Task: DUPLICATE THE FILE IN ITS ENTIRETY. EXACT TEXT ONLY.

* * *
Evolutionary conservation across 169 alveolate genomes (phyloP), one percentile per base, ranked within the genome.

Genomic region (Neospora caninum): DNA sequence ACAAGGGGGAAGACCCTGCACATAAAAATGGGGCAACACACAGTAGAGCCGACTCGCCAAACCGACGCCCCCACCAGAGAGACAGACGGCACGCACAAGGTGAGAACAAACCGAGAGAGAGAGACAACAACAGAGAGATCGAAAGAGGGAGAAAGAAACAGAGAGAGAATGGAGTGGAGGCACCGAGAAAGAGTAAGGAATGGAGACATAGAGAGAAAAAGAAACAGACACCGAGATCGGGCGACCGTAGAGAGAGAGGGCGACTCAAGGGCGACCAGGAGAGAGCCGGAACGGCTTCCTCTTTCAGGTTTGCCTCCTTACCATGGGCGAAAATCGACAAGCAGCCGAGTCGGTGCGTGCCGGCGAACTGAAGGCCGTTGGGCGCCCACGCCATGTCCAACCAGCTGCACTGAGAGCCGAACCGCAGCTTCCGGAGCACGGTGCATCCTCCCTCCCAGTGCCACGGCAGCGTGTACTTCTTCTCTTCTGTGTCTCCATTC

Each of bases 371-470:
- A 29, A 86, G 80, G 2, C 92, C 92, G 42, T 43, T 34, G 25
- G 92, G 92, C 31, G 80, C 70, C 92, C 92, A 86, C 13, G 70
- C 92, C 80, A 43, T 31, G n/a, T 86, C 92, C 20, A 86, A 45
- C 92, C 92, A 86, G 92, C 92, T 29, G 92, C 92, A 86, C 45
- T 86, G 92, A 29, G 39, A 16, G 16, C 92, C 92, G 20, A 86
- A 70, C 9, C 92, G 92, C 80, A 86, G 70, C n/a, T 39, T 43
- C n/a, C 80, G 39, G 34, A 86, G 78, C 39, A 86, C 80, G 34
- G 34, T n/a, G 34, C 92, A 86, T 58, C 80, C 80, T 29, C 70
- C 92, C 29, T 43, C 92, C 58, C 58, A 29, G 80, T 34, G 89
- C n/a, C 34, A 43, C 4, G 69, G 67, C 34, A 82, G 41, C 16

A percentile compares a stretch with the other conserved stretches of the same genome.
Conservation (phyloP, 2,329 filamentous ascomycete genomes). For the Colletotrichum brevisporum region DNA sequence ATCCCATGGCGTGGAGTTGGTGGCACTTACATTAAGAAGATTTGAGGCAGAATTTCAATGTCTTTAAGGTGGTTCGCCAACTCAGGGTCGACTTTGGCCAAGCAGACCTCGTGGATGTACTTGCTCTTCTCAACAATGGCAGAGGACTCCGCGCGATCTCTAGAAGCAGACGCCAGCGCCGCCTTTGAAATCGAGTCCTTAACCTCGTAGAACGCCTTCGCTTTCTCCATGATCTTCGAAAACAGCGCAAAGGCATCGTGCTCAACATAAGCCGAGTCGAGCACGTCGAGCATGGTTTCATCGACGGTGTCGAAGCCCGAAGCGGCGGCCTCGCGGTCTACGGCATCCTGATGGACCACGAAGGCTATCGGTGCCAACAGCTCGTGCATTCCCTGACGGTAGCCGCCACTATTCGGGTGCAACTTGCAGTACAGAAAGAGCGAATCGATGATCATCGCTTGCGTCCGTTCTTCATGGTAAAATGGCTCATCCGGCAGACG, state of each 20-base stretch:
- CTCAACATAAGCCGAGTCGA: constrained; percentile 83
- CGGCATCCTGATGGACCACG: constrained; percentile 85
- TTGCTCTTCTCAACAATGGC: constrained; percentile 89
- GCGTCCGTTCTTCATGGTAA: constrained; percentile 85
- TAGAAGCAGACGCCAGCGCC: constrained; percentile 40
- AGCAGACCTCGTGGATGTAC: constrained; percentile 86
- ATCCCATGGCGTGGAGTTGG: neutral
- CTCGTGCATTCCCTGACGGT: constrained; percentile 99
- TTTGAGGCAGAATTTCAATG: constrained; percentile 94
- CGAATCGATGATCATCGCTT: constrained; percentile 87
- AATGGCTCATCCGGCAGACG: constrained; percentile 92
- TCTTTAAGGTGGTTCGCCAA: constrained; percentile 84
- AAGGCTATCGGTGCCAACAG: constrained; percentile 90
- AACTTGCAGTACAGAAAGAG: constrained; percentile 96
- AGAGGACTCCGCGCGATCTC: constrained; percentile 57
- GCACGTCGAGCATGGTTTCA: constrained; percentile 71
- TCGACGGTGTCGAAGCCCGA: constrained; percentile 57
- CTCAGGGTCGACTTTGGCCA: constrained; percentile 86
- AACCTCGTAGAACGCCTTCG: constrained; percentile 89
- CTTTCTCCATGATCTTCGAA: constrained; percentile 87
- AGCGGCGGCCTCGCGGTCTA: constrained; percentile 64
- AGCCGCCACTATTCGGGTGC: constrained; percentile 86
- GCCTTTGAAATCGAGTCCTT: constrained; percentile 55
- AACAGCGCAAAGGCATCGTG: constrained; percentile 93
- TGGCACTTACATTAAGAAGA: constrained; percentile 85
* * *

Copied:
Evolutionary conservation across 169 alveolate genomes (phyloP), one percentile per base, ranked within the genome.

Genomic region (Neospora caninum): DNA sequence ACAAGGGGGAAGACCCTGCACATAAAAATGGGGCAACACACAGTAGAGCCGACTCGCCAAACCGACGCCCCCACCAGAGAGACAGACGGCACGCACAAGGTGAGAACAAACCGAGAGAGAGAGACAACAACAGAGAGATCGAAAGAGGGAGAAAGAAACAGAGAGAGAATGGAGTGGAGGCACCGAGAAAGAGTAAGGAATGGAGACATAGAGAGAAAAAGAAACAGACACCGAGATCGGGCGACCGTAGAGAGAGAGGGCGACTCAAGGGCGACCAGGAGAGAGCCGGAACGGCTTCCTCTTTCAGGTTTGCCTCCTTACCATGGGCGAAAATCGACAAGCAGCCGAGTCGGTGCGTGCCGGCGAACTGAAGGCCGTTGGGCGCCCACGCCATGTCCAACCAGCTGCACTGAGAGCCGAACCGCAGCTTCCGGAGCACGGTGCATCCTCCCTCCCAGTGCCACGGCAGCGTGTACTTCTTCTCTTCTGTGTCTCCATTC

Each of bases 371-470:
- A 29, A 86, G 80, G 2, C 92, C 92, G 42, T 43, T 34, G 25
- G 92, G 92, C 31, G 80, C 70, C 92, C 92, A 86, C 13, G 70
- C 92, C 80, A 43, T 31, G n/a, T 86, C 92, C 20, A 86, A 45
- C 92, C 92, A 86, G 92, C 92, T 29, G 92, C 92, A 86, C 45
- T 86, G 92, A 29, G 39, A 16, G 16, C 92, C 92, G 20, A 86
- A 70, C 9, C 92, G 92, C 80, A 86, G 70, C n/a, T 39, T 43
- C n/a, C 80, G 39, G 34, A 86, G 78, C 39, A 86, C 80, G 34
- G 34, T n/a, G 34, C 92, A 86, T 58, C 80, C 80, T 29, C 70
- C 92, C 29, T 43, C 92, C 58, C 58, A 29, G 80, T 34, G 89
- C n/a, C 34, A 43, C 4, G 69, G 67, C 34, A 82, G 41, C 16

A percentile compares a stretch with the other conserved stretches of the same genome.
Conservation (phyloP, 2,329 filamentous ascomycete genomes). For the Colletotrichum brevisporum region DNA sequence ATCCCATGGCGTGGAGTTGGTGGCACTTACATTAAGAAGATTTGAGGCAGAATTTCAATGTCTTTAAGGTGGTTCGCCAACTCAGGGTCGACTTTGGCCAAGCAGACCTCGTGGATGTACTTGCTCTTCTCAACAATGGCAGAGGACTCCGCGCGATCTCTAGAAGCAGACGCCAGCGCCGCCTTTGAAATCGAGTCCTTAACCTCGTAGAACGCCTTCGCTTTCTCCATGATCTTCGAAAACAGCGCAAAGGCATCGTGCTCAACATAAGCCGAGTCGAGCACGTCGAGCATGGTTTCATCGACGGTGTCGAAGCCCGAAGCGGCGGCCTCGCGGTCTACGGCATCCTGATGGACCACGAAGGCTATCGGTGCCAACAGCTCGTGCATTCCCTGACGGTAGCCGCCACTATTCGGGTGCAACTTGCAGTACAGAAAGAGCGAATCGATGATCATCGCTTGCGTCCGTTCTTCATGGTAAAATGGCTCATCCGGCAGACG, state of each 20-base stretch:
- CTCAACATAAGCCGAGTCGA: constrained; percentile 83
- CGGCATCCTGATGGACCACG: constrained; percentile 85
- TTGCTCTTCTCAACAATGGC: constrained; percentile 89
- GCGTCCGTTCTTCATGGTAA: constrained; percentile 85
- TAGAAGCAGACGCCAGCGCC: constrained; percentile 40
- AGCAGACCTCGTGGATGTAC: constrained; percentile 86
- ATCCCATGGCGTGGAGTTGG: neutral
- CTCGTGCATTCCCTGACGGT: constrained; percentile 99
- TTTGAGGCAGAATTTCAATG: constrained; percentile 94
- CGAATCGATGATCATCGCTT: constrained; percentile 87
- AATGGCTCATCCGGCAGACG: constrained; percentile 92
- TCTTTAAGGTGGTTCGCCAA: constrained; percentile 84
- AAGGCTATCGGTGCCAACAG: constrained; percentile 90
- AACTTGCAGTACAGAAAGAG: constrained; percentile 96
- AGAGGACTCCGCGCGATCTC: constrained; percentile 57
- GCACGTCGAGCATGGTTTCA: constrained; percentile 71
- TCGACGGTGTCGAAGCCCGA: constrained; percentile 57
- CTCAGGGTCGACTTTGGCCA: constrained; percentile 86
- AACCTCGTAGAACGCCTTCG: constrained; percentile 89
- CTTTCTCCATGATCTTCGAA: constrained; percentile 87
- AGCGGCGGCCTCGCGGTCTA: constrained; percentile 64
- AGCCGCCACTATTCGGGTGC: constrained; percentile 86
- GCCTTTGAAATCGAGTCCTT: constrained; percentile 55
- AACAGCGCAAAGGCATCGTG: constrained; percentile 93
- TGGCACTTACATTAAGAAGA: constrained; percentile 85